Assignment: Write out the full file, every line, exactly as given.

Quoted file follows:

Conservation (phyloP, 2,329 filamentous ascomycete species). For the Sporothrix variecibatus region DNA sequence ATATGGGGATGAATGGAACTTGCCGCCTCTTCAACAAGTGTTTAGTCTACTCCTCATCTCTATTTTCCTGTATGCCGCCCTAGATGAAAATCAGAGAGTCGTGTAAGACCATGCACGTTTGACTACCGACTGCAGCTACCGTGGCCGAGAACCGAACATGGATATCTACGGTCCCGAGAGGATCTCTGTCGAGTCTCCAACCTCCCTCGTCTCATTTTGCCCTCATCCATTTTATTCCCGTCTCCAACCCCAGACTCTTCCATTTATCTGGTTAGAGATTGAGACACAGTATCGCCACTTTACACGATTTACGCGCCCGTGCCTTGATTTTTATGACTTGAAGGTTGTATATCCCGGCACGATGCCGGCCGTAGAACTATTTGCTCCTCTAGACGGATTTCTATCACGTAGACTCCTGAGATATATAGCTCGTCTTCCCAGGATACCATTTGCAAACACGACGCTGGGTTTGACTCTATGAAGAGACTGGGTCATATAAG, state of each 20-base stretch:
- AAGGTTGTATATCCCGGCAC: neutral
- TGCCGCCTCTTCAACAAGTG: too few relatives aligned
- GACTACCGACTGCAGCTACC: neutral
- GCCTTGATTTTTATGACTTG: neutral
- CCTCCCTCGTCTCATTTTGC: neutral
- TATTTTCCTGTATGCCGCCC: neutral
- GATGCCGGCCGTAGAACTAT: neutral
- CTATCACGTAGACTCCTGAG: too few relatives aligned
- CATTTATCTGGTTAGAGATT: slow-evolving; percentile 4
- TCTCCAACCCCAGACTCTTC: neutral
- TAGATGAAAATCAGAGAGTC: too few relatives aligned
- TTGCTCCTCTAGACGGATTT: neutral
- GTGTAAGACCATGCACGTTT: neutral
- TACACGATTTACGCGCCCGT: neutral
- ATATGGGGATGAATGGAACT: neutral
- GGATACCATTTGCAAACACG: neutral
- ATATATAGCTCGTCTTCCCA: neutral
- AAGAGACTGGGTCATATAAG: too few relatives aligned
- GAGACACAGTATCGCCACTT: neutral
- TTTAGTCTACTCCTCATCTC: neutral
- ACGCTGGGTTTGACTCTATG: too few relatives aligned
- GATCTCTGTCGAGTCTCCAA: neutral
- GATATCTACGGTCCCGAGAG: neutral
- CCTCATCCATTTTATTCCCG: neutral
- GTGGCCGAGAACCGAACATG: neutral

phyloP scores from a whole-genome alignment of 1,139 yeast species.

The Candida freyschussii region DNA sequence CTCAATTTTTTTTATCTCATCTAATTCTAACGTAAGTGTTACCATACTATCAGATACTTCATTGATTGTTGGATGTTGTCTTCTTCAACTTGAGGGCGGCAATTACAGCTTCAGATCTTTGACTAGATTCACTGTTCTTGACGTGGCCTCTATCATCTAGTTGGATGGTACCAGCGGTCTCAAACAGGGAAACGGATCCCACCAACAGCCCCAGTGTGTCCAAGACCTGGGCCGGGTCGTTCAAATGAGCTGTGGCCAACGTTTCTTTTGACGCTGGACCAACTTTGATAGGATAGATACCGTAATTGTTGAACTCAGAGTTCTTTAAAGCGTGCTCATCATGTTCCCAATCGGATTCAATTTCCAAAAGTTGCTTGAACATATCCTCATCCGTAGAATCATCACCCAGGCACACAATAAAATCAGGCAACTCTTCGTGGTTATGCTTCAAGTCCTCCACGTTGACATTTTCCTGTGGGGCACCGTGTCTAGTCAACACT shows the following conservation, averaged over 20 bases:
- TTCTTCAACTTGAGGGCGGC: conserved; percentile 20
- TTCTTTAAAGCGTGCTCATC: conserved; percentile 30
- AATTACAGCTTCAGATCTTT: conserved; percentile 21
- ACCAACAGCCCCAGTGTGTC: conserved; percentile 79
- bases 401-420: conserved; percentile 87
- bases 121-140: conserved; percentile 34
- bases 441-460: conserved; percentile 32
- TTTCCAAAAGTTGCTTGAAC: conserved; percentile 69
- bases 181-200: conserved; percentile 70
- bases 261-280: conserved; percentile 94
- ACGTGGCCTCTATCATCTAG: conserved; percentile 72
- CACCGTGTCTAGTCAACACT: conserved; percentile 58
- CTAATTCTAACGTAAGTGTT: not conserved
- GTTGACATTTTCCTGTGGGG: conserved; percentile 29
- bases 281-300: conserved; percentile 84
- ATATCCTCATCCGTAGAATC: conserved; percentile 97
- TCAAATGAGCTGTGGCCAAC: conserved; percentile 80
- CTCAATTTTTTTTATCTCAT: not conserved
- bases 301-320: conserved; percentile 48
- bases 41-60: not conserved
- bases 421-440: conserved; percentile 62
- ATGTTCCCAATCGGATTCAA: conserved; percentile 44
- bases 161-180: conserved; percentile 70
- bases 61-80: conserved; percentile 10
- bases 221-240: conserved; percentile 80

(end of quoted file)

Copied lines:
Conservation (phyloP, 2,329 filamentous ascomycete species). For the Sporothrix variecibatus region DNA sequence ATATGGGGATGAATGGAACTTGCCGCCTCTTCAACAAGTGTTTAGTCTACTCCTCATCTCTATTTTCCTGTATGCCGCCCTAGATGAAAATCAGAGAGTCGTGTAAGACCATGCACGTTTGACTACCGACTGCAGCTACCGTGGCCGAGAACCGAACATGGATATCTACGGTCCCGAGAGGATCTCTGTCGAGTCTCCAACCTCCCTCGTCTCATTTTGCCCTCATCCATTTTATTCCCGTCTCCAACCCCAGACTCTTCCATTTATCTGGTTAGAGATTGAGACACAGTATCGCCACTTTACACGATTTACGCGCCCGTGCCTTGATTTTTATGACTTGAAGGTTGTATATCCCGGCACGATGCCGGCCGTAGAACTATTTGCTCCTCTAGACGGATTTCTATCACGTAGACTCCTGAGATATATAGCTCGTCTTCCCAGGATACCATTTGCAAACACGACGCTGGGTTTGACTCTATGAAGAGACTGGGTCATATAAG, state of each 20-base stretch:
- AAGGTTGTATATCCCGGCAC: neutral
- TGCCGCCTCTTCAACAAGTG: too few relatives aligned
- GACTACCGACTGCAGCTACC: neutral
- GCCTTGATTTTTATGACTTG: neutral
- CCTCCCTCGTCTCATTTTGC: neutral
- TATTTTCCTGTATGCCGCCC: neutral
- GATGCCGGCCGTAGAACTAT: neutral
- CTATCACGTAGACTCCTGAG: too few relatives aligned
- CATTTATCTGGTTAGAGATT: slow-evolving; percentile 4
- TCTCCAACCCCAGACTCTTC: neutral
- TAGATGAAAATCAGAGAGTC: too few relatives aligned
- TTGCTCCTCTAGACGGATTT: neutral
- GTGTAAGACCATGCACGTTT: neutral
- TACACGATTTACGCGCCCGT: neutral
- ATATGGGGATGAATGGAACT: neutral
- GGATACCATTTGCAAACACG: neutral
- ATATATAGCTCGTCTTCCCA: neutral
- AAGAGACTGGGTCATATAAG: too few relatives aligned
- GAGACACAGTATCGCCACTT: neutral
- TTTAGTCTACTCCTCATCTC: neutral
- ACGCTGGGTTTGACTCTATG: too few relatives aligned
- GATCTCTGTCGAGTCTCCAA: neutral
- GATATCTACGGTCCCGAGAG: neutral
- CCTCATCCATTTTATTCCCG: neutral
- GTGGCCGAGAACCGAACATG: neutral

phyloP scores from a whole-genome alignment of 1,139 yeast species.

The Candida freyschussii region DNA sequence CTCAATTTTTTTTATCTCATCTAATTCTAACGTAAGTGTTACCATACTATCAGATACTTCATTGATTGTTGGATGTTGTCTTCTTCAACTTGAGGGCGGCAATTACAGCTTCAGATCTTTGACTAGATTCACTGTTCTTGACGTGGCCTCTATCATCTAGTTGGATGGTACCAGCGGTCTCAAACAGGGAAACGGATCCCACCAACAGCCCCAGTGTGTCCAAGACCTGGGCCGGGTCGTTCAAATGAGCTGTGGCCAACGTTTCTTTTGACGCTGGACCAACTTTGATAGGATAGATACCGTAATTGTTGAACTCAGAGTTCTTTAAAGCGTGCTCATCATGTTCCCAATCGGATTCAATTTCCAAAAGTTGCTTGAACATATCCTCATCCGTAGAATCATCACCCAGGCACACAATAAAATCAGGCAACTCTTCGTGGTTATGCTTCAAGTCCTCCACGTTGACATTTTCCTGTGGGGCACCGTGTCTAGTCAACACT shows the following conservation, averaged over 20 bases:
- TTCTTCAACTTGAGGGCGGC: conserved; percentile 20
- TTCTTTAAAGCGTGCTCATC: conserved; percentile 30
- AATTACAGCTTCAGATCTTT: conserved; percentile 21
- ACCAACAGCCCCAGTGTGTC: conserved; percentile 79
- bases 401-420: conserved; percentile 87
- bases 121-140: conserved; percentile 34
- bases 441-460: conserved; percentile 32
- TTTCCAAAAGTTGCTTGAAC: conserved; percentile 69
- bases 181-200: conserved; percentile 70
- bases 261-280: conserved; percentile 94
- ACGTGGCCTCTATCATCTAG: conserved; percentile 72
- CACCGTGTCTAGTCAACACT: conserved; percentile 58
- CTAATTCTAACGTAAGTGTT: not conserved
- GTTGACATTTTCCTGTGGGG: conserved; percentile 29
- bases 281-300: conserved; percentile 84
- ATATCCTCATCCGTAGAATC: conserved; percentile 97
- TCAAATGAGCTGTGGCCAAC: conserved; percentile 80
- CTCAATTTTTTTTATCTCAT: not conserved
- bases 301-320: conserved; percentile 48
- bases 41-60: not conserved
- bases 421-440: conserved; percentile 62
- ATGTTCCCAATCGGATTCAA: conserved; percentile 44
- bases 161-180: conserved; percentile 70
- bases 61-80: conserved; percentile 10
- bases 221-240: conserved; percentile 80